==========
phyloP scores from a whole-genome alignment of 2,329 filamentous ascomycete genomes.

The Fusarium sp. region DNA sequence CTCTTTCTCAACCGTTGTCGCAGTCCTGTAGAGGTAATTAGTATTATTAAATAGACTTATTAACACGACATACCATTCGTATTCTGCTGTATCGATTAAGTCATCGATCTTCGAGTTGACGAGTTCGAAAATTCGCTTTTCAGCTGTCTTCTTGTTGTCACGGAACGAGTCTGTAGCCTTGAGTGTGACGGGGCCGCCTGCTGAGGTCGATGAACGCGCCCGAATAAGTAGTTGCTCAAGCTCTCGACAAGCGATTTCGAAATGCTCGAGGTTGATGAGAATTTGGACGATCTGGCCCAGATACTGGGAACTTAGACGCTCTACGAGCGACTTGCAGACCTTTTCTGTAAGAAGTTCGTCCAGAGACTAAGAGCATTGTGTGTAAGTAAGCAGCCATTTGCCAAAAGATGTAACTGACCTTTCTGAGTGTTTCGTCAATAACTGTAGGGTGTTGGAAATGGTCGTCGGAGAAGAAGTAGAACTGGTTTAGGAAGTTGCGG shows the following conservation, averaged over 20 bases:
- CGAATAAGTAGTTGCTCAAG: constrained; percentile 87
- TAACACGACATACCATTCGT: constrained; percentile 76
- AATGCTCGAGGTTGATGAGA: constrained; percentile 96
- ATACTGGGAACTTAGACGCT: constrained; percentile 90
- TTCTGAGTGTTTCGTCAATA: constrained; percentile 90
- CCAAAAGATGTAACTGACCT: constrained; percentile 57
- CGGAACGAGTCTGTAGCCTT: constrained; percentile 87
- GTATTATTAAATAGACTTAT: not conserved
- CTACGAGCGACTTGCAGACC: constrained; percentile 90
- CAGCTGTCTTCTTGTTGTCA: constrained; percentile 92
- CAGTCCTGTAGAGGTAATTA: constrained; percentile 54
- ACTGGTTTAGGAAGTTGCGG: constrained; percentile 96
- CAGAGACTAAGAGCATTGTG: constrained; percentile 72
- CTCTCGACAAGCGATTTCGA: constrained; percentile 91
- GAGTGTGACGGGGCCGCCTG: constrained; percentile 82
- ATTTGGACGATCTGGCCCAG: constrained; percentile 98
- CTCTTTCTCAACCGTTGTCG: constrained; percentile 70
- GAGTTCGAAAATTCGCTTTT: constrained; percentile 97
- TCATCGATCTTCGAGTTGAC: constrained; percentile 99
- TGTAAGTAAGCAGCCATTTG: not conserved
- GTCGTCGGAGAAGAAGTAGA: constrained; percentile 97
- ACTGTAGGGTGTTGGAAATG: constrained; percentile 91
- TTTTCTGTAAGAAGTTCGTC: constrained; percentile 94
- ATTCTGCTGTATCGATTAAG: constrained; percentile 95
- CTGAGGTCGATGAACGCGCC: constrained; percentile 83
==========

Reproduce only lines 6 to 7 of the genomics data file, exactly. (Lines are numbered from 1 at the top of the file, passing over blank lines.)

- ATACTGGGAACTTAGACGCT: constrained; percentile 90
- TTCTGAGTGTTTCGTCAATA: constrained; percentile 90